Student Security After Sunset — Crucial Tips for Campus Safety at Night

Student Security After Sunset — Crucial Tips for Campus Safety at Night

Sending students off to college can sometimes be an anxious time for parents. These concerns ramp up when parents think about students traveling on and off-campus after dark. Students deserve to have a social life but also need to know how to be safe. Parents should review and share these safety tips with their students so that both have a more stress-free semester.

Staying Safe on Campus at Night — Safety Tips for College Students

Get In the Habit of Sharing Schedules

In this era of social media and smartphones, communication has never been simpler. It can be helpful for students to use technology to keep loved ones in the loop on their whereabouts. Whenever students travel somewhere at night, it’s always a good idea to let close friends know where they are. This way, if a student doesn’t return for some reason, local authorities can be contacted.

Beyond sharing their schedule with others, students could use their smartphone as a “stand-in buddy.” As mentioned in a previous blog post, it’s always best for students to walk with a group of friends (aka “the buddy system”). However, if students travel alone, they could call or text a friend to have a “virtual buddy.” While this may not be as great as walking with a real person, it’s better than going it alone.

The “Bravery Bluff” — Always Walk With Confidence

In cases where students have to walk on or off-campus alone, they should remember to carry themselves with confidence—even if they’re faking it. People who keep their heads up and walk with a purpose are less likely to appear as an easy target. Even if students feel anxious, they should strive to have a naturally confident demeanor when walking around at night.

To help lessen any anxieties, students should first map out the quickest routes to their nightly destination. It’s also important to consider the lighting conditions where students walk at night.
They should pack a flashlight for areas where it’s too dark.

Consider Taking a Self-Defense Course

When the unthinkable happens, students won’t have a chance to think through the situation. In dire circumstances, instinct kicks in, which is why self-defense could be a valuable skill for students.

Luckily, many college campuses offer professional self-defense training courses. One of the most popular courses is Krav Maga, but mixed-martial arts and jiu-jitsu are also beneficial strategies. The whole point of learning such techniques is to be prepared in the event of an attack.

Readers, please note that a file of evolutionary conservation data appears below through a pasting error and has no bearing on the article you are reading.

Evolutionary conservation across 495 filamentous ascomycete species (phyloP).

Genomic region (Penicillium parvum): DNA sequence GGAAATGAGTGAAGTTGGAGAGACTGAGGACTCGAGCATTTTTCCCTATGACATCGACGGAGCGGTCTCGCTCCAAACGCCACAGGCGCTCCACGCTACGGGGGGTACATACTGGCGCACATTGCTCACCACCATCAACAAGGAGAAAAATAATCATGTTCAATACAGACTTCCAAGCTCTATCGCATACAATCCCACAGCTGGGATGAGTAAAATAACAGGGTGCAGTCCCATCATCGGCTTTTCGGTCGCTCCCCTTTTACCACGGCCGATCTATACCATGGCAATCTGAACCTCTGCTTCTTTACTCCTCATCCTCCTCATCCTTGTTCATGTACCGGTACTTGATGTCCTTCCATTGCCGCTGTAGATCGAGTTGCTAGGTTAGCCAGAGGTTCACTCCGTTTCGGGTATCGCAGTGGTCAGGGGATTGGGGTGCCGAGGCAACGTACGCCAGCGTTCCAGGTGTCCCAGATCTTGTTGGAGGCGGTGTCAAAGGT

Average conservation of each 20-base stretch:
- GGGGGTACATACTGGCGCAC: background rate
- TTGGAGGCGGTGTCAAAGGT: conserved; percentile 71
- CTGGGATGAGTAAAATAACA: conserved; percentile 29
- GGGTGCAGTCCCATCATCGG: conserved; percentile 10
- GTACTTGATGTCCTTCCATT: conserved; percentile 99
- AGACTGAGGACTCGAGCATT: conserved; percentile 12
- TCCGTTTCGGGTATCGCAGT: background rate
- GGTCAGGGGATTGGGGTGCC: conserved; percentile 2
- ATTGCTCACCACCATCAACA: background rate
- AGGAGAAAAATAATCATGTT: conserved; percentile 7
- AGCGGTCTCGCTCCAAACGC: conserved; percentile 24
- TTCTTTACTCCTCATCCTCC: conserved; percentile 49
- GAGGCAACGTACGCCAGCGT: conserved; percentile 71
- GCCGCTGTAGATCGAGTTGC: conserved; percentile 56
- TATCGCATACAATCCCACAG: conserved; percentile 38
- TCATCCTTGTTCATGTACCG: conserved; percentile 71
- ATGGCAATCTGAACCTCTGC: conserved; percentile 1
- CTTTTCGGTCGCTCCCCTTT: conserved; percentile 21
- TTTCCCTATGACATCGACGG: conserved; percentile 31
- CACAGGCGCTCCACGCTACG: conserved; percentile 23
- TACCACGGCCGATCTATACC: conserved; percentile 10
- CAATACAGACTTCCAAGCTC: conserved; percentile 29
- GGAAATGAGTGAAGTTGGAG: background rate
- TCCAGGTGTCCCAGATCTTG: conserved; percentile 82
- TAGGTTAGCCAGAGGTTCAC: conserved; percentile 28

Students might consider joining a local self-defense class to master the basics. At the very least, there are many online self-defense tutorials that students can check out.

Never Be Afraid To Yell

Even if students don’t have self-defense training, they should know their voice is the most powerful alarm system. Yelling not only alerts others to a potentially dangerous situation, it could temporarily confuse an attacker if students know what to say.

According to self-defense experts, it’s best for students to shout commands like “go away” or “let me go” rather than simple words like “no” or “help.” There’s a greater chance forceful commands will disorient a thief, even if it’s just for a few seconds. Those few moments could be all a student needs to get out of harm’s way.

Prep for Pumpkin Day — Halloween College Safety Tips

College students may be too old to go trick-or-treating, but that doesn’t mean they won’t celebrate the spooky season. However, students need to consider their safety when choosing to go to Halloween events.

Ideally, students should stay sober at parties, but chances are most aren’t going to be that conservative. If students are traveling off-campus for an event that includes alcohol and drugs, they should plan their transportation beforehand. As always, students should travel with trusted friends, especially when partying.

Most significantly, students should establish a designated sober driver well in advance. If students use a ride-share vehicle, they should review the safety tips we’ve listed in a previous post.

Light Or Dark, Umergency Will Keep Students Safe

No matter how confident students feel about walking around at night, it’s always a good idea to take extra precautions. Arguably, the easiest way to be prepared for any emergency or health situation is to download the Umergency app. Whether it’s broad daylight or late at night, our app gives students the power to alert police and emergency services with the push of a button. Their
trusted contacts will also get instant alerts through the Umergency app, so everyone knows exactly what’s going on.

To find out more about how the Umergency app works, please check out this link.